Pension curveball (new advisor, new recommendation)

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Bacardi
Posts: 14
Joined: Fri Feb 02, 2018 9:16 am

Pension curveball (new advisor, new recommendation)

Post by Bacardi »

Hi all,
First some background.
I recently met with my STRSOH (State Teachers Ohio) pension advisor as I am nearing retirement. I’m in what is known as the “Combined plan” where I self-direct one pool of funds, the State manages the other pool (known as the Defined Benefit) of funds.
During this meeting, the adviser recommend I keep the “Defined Benefit” part of the monthly benefits with the state so I could access additional benefits such as subsidized health care, (and now the curve) and move my self-directed portion to another investment. No other STRSOH advisor has recommended this move.
His rational to move the self-directed portion:
1) He mentioned that if I left the funds with the state, once my wife and I die, no funds would go to any beneficiary unless I took the 7 or 15 year guarantee option. Based on family genetics, it would appear I should live (God willing) more than 15 years and neither my wife nor I have children.
2) He said there more than a few “Stable Value funds out there offering 5 and 6% rates”.
3) He mentioned a 17.86 year breakeven. He calculated this by taken the account balance (335K) and dividing it by the yearly benefit (19K). Any monthly income past the breakeven is gravy.
It appears the payout ratio (or Pension Income Ratio) of the Self-directed pension to be 5.6% if my math is correct.
My questions are these:
Is my math correct on the payout ratio? If so, it appears I cannot get near this rate when shopping SPIA’s on immediate Annuity, Blueprint income, or the like.
Where are these Stable Value % to 6 % yielding funds? Does the average Joe have access to them or are they imbedded in other non-accessible Pension Plans.
As for existing alternatives to place the self-directed funds, I am currently invested in OHIO 457 (Blackrock LifePath 2025) and 403b (TIAA (Traditional, CREF Eq. Indx, and CREF Global Equities)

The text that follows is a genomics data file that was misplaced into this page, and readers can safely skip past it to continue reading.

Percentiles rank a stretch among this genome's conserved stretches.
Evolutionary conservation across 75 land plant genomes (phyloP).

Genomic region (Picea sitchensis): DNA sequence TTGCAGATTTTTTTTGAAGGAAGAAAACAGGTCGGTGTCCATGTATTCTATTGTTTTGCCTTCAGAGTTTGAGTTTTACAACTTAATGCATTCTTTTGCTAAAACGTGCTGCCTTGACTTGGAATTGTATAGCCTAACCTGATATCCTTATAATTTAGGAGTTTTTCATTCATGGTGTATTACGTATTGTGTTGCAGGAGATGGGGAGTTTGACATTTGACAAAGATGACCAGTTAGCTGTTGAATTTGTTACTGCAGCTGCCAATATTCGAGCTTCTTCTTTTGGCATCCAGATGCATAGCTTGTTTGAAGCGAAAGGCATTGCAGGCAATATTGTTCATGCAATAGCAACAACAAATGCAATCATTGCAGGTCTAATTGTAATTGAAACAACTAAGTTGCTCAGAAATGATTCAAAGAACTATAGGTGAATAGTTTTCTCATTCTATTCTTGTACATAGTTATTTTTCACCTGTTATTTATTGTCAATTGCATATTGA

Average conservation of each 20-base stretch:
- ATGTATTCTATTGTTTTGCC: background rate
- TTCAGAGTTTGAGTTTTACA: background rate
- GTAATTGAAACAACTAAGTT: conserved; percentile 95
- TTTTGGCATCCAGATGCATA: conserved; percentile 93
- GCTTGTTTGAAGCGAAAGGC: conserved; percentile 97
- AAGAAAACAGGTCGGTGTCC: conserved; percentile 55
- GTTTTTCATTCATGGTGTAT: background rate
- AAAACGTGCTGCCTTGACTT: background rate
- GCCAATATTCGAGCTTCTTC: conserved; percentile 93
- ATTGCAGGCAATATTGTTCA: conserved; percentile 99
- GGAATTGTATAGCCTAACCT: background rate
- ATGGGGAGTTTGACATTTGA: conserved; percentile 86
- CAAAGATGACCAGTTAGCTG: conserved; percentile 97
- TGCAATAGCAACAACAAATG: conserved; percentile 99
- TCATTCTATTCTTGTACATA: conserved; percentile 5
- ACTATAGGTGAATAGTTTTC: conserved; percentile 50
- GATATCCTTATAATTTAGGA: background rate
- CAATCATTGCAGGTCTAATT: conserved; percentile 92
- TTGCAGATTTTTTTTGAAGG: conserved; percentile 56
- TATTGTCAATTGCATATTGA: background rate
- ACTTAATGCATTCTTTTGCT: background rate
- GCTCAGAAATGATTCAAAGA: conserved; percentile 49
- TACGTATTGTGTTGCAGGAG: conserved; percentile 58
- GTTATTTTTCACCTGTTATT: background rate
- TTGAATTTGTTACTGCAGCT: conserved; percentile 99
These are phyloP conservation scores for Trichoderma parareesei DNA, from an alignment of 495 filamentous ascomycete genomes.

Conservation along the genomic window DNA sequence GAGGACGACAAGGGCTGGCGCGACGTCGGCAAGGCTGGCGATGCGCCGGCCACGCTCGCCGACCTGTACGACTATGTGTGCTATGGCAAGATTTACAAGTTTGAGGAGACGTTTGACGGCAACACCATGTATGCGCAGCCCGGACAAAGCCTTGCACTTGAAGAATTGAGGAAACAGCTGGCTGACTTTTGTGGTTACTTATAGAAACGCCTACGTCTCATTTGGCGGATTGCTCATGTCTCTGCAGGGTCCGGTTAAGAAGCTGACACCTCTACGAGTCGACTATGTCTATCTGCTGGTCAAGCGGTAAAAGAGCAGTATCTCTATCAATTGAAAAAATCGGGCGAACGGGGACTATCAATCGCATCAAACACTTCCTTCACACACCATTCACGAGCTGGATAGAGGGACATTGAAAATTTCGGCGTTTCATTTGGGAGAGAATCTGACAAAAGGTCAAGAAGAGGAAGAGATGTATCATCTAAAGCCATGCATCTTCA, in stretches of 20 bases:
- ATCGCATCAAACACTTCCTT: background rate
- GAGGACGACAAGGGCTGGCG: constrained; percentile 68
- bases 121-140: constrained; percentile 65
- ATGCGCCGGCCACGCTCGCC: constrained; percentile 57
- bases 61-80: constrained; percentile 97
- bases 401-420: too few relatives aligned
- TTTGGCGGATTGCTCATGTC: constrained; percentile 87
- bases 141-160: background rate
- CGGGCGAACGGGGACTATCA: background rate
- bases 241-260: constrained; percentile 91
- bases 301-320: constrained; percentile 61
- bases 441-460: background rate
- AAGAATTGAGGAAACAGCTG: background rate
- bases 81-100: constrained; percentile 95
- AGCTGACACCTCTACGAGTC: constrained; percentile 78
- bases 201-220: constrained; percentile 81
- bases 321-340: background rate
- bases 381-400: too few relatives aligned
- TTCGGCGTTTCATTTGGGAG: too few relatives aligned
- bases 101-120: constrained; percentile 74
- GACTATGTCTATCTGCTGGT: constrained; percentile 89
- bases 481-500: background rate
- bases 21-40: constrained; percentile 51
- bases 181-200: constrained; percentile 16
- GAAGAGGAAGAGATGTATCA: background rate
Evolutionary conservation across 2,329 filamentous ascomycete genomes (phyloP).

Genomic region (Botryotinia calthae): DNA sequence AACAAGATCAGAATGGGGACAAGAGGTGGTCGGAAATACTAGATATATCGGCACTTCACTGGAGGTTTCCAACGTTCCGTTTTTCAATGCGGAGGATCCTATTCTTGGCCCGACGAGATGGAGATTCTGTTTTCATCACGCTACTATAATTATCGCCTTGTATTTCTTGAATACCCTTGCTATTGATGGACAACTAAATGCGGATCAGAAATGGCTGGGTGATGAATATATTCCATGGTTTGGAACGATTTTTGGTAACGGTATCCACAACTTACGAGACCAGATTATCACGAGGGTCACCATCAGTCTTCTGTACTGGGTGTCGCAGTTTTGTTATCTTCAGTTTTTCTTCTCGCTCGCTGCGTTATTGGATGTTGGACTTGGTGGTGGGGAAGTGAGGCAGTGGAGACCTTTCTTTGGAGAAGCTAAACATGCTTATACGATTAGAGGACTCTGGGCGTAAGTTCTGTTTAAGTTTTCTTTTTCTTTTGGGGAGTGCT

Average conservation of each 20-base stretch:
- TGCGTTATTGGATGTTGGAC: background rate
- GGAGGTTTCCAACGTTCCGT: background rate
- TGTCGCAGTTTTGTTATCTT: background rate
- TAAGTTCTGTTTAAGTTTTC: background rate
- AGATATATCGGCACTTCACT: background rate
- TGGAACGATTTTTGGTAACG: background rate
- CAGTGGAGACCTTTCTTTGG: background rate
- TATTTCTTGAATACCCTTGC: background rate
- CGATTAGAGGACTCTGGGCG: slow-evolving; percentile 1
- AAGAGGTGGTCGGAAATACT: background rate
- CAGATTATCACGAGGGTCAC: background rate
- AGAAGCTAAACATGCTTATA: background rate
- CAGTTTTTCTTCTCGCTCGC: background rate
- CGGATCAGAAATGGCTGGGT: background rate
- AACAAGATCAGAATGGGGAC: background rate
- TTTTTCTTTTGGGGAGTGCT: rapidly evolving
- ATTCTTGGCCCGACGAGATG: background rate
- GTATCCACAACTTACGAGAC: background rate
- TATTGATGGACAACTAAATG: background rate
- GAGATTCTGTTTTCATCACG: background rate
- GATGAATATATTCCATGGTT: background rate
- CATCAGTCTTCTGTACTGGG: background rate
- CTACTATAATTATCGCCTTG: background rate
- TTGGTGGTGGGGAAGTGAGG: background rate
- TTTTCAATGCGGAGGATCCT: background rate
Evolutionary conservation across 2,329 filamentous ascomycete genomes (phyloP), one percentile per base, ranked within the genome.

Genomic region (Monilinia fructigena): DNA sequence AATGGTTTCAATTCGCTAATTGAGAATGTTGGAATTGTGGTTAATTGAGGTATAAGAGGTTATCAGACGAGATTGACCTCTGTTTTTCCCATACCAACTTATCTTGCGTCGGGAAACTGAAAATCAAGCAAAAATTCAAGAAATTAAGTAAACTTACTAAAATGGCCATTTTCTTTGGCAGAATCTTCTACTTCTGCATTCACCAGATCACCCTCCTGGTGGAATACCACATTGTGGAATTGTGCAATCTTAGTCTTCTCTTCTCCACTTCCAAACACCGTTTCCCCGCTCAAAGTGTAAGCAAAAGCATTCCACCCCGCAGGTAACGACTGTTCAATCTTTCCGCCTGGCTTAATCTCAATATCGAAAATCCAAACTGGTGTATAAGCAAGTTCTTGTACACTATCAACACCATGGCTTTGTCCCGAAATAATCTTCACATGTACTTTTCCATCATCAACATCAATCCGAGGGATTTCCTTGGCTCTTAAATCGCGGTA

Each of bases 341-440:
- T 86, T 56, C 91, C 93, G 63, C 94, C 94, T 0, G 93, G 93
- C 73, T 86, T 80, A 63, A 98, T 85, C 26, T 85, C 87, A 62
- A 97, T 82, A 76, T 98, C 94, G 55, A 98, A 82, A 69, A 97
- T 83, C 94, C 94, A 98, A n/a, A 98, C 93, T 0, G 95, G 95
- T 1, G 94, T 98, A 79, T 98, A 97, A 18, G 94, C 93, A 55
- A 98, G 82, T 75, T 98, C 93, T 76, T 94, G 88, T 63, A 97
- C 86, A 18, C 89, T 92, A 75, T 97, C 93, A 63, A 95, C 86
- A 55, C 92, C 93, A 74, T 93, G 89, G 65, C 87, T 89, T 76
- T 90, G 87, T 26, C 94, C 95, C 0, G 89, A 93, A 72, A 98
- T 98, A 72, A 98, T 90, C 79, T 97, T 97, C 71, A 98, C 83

Another option would be to do a Backdoor Roth, but can it “guarantee” a 5 to 6% payout over the next x years without any action I my part.
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FiveK
Posts: 11105
Joined: Sun Mar 16, 2014 2:43 pm

Re: Pension curveball (new advisor, new recommendation)

Post by FiveK »

Bacardi wrote: Wed Apr 07, 2021 2:21 pm He said there more than a few “Stable Value funds out there offering 5 and 6% rates”.
Stop there and ask him, "For example?"

Let us know the response....
dukeblue219
Posts: 1293
Joined: Fri Jan 29, 2016 12:40 pm

Re: Pension curveball (new advisor, new recommendation)

Post by dukeblue219 »

Bacardi wrote: Wed Apr 07, 2021 2:21 pm
Another option would be to do a Backdoor Roth, but can it “guarantee” a 5 to 6% payout over the next x years without any action I my part.
Sure, for x less than about 23 it should be fine if you can earn 1% real or better. Guarantee? No. Without touching the principle heck no!
ralph124cf
Posts: 2670
Joined: Tue Apr 01, 2014 11:41 am

Re: Pension curveball (new advisor, new recommendation)

Post by ralph124cf »

FiveK wrote: Wed Apr 07, 2021 3:02 pm
Bacardi wrote: Wed Apr 07, 2021 2:21 pm He said there more than a few “Stable Value funds out there offering 5 and 6% rates”.
Stop there and ask him, "For example?"

Let us know the response....
And don't let him show you a backtest for the last ten or twenty years. There are many bond-like investments that have returned 6% or better over the last twenty years that are paying maybe 1% now.

I don't know how but he will try to cheat you. Place your hand firmly on your wallet, and back away.

Ralph
tibbitts
Posts: 13272
Joined: Tue Feb 27, 2007 6:50 pm

Re: Pension curveball (new advisor, new recommendation)

Post by tibbitts »

Well obviously everybody wants to know what investment is guaranteed to return 5-6%. Obviously since it's a stable value fund it must be some kind of annuity product. I will say that many years ago I bought an annuity product that was guaranteed to produce 6% for the duration of its deferred sales charge, which I thought was a good deal even compared to the higher interest rates of the era. I doubt there are such products now but mine worked out well for me.
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